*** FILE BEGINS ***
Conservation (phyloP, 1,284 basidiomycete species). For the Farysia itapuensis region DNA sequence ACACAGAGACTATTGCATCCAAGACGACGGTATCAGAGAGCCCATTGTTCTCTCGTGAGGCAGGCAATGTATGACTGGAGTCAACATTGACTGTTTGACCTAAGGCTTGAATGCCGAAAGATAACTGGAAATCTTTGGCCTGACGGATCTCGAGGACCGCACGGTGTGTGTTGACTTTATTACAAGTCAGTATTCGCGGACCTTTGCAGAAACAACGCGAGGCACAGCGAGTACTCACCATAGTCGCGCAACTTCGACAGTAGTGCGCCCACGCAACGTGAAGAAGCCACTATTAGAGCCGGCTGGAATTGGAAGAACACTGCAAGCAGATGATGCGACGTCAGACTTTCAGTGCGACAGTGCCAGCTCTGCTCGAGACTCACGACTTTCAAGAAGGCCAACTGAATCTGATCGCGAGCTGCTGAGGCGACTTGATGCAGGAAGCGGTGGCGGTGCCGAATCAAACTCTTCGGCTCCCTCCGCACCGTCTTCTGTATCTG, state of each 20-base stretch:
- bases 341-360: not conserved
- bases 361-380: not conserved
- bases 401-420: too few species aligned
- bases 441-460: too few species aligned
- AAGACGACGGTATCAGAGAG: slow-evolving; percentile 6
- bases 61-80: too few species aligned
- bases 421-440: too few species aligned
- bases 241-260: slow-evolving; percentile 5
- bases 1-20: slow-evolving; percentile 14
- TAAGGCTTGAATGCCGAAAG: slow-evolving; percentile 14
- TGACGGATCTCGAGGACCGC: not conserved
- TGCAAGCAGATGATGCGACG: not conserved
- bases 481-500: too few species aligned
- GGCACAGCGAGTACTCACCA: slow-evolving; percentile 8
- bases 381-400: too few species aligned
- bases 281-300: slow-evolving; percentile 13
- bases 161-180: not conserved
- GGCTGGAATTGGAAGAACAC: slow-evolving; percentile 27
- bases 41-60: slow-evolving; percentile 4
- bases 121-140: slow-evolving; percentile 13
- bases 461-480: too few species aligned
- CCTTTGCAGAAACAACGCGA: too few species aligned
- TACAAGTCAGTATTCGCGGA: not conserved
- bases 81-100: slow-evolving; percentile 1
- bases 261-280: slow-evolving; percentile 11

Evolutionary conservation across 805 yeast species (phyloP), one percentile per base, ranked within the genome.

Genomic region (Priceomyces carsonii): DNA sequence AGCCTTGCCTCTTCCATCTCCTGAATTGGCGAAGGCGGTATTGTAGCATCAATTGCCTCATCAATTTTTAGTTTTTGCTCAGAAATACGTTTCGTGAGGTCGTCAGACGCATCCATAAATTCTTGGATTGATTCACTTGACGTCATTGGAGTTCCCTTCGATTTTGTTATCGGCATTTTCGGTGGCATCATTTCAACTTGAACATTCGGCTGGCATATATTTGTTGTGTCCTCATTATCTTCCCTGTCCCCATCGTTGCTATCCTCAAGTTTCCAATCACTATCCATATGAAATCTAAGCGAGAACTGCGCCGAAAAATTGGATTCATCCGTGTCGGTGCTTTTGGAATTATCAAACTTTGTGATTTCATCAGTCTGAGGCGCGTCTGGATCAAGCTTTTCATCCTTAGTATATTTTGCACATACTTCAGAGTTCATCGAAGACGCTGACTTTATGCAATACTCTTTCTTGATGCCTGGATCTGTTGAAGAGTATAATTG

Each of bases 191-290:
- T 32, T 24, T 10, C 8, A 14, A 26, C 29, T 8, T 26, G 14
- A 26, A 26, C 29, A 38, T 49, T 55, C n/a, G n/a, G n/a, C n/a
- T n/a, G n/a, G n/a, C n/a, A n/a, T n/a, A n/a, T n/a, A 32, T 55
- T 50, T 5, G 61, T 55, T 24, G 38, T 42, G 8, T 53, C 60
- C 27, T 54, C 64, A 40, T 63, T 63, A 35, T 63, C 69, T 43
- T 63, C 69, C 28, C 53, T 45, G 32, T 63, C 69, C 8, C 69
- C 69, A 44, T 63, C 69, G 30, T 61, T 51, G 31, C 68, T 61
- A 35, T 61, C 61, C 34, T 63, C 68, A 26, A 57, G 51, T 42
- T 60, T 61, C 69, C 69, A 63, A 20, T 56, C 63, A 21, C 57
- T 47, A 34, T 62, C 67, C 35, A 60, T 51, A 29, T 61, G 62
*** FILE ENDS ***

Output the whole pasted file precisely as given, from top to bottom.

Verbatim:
Conservation (phyloP, 1,284 basidiomycete species). For the Farysia itapuensis region DNA sequence ACACAGAGACTATTGCATCCAAGACGACGGTATCAGAGAGCCCATTGTTCTCTCGTGAGGCAGGCAATGTATGACTGGAGTCAACATTGACTGTTTGACCTAAGGCTTGAATGCCGAAAGATAACTGGAAATCTTTGGCCTGACGGATCTCGAGGACCGCACGGTGTGTGTTGACTTTATTACAAGTCAGTATTCGCGGACCTTTGCAGAAACAACGCGAGGCACAGCGAGTACTCACCATAGTCGCGCAACTTCGACAGTAGTGCGCCCACGCAACGTGAAGAAGCCACTATTAGAGCCGGCTGGAATTGGAAGAACACTGCAAGCAGATGATGCGACGTCAGACTTTCAGTGCGACAGTGCCAGCTCTGCTCGAGACTCACGACTTTCAAGAAGGCCAACTGAATCTGATCGCGAGCTGCTGAGGCGACTTGATGCAGGAAGCGGTGGCGGTGCCGAATCAAACTCTTCGGCTCCCTCCGCACCGTCTTCTGTATCTG, state of each 20-base stretch:
- bases 341-360: not conserved
- bases 361-380: not conserved
- bases 401-420: too few species aligned
- bases 441-460: too few species aligned
- AAGACGACGGTATCAGAGAG: slow-evolving; percentile 6
- bases 61-80: too few species aligned
- bases 421-440: too few species aligned
- bases 241-260: slow-evolving; percentile 5
- bases 1-20: slow-evolving; percentile 14
- TAAGGCTTGAATGCCGAAAG: slow-evolving; percentile 14
- TGACGGATCTCGAGGACCGC: not conserved
- TGCAAGCAGATGATGCGACG: not conserved
- bases 481-500: too few species aligned
- GGCACAGCGAGTACTCACCA: slow-evolving; percentile 8
- bases 381-400: too few species aligned
- bases 281-300: slow-evolving; percentile 13
- bases 161-180: not conserved
- GGCTGGAATTGGAAGAACAC: slow-evolving; percentile 27
- bases 41-60: slow-evolving; percentile 4
- bases 121-140: slow-evolving; percentile 13
- bases 461-480: too few species aligned
- CCTTTGCAGAAACAACGCGA: too few species aligned
- TACAAGTCAGTATTCGCGGA: not conserved
- bases 81-100: slow-evolving; percentile 1
- bases 261-280: slow-evolving; percentile 11

Evolutionary conservation across 805 yeast species (phyloP), one percentile per base, ranked within the genome.

Genomic region (Priceomyces carsonii): DNA sequence AGCCTTGCCTCTTCCATCTCCTGAATTGGCGAAGGCGGTATTGTAGCATCAATTGCCTCATCAATTTTTAGTTTTTGCTCAGAAATACGTTTCGTGAGGTCGTCAGACGCATCCATAAATTCTTGGATTGATTCACTTGACGTCATTGGAGTTCCCTTCGATTTTGTTATCGGCATTTTCGGTGGCATCATTTCAACTTGAACATTCGGCTGGCATATATTTGTTGTGTCCTCATTATCTTCCCTGTCCCCATCGTTGCTATCCTCAAGTTTCCAATCACTATCCATATGAAATCTAAGCGAGAACTGCGCCGAAAAATTGGATTCATCCGTGTCGGTGCTTTTGGAATTATCAAACTTTGTGATTTCATCAGTCTGAGGCGCGTCTGGATCAAGCTTTTCATCCTTAGTATATTTTGCACATACTTCAGAGTTCATCGAAGACGCTGACTTTATGCAATACTCTTTCTTGATGCCTGGATCTGTTGAAGAGTATAATTG

Each of bases 191-290:
- T 32, T 24, T 10, C 8, A 14, A 26, C 29, T 8, T 26, G 14
- A 26, A 26, C 29, A 38, T 49, T 55, C n/a, G n/a, G n/a, C n/a
- T n/a, G n/a, G n/a, C n/a, A n/a, T n/a, A n/a, T n/a, A 32, T 55
- T 50, T 5, G 61, T 55, T 24, G 38, T 42, G 8, T 53, C 60
- C 27, T 54, C 64, A 40, T 63, T 63, A 35, T 63, C 69, T 43
- T 63, C 69, C 28, C 53, T 45, G 32, T 63, C 69, C 8, C 69
- C 69, A 44, T 63, C 69, G 30, T 61, T 51, G 31, C 68, T 61
- A 35, T 61, C 61, C 34, T 63, C 68, A 26, A 57, G 51, T 42
- T 60, T 61, C 69, C 69, A 63, A 20, T 56, C 63, A 21, C 57
- T 47, A 34, T 62, C 67, C 35, A 60, T 51, A 29, T 61, G 62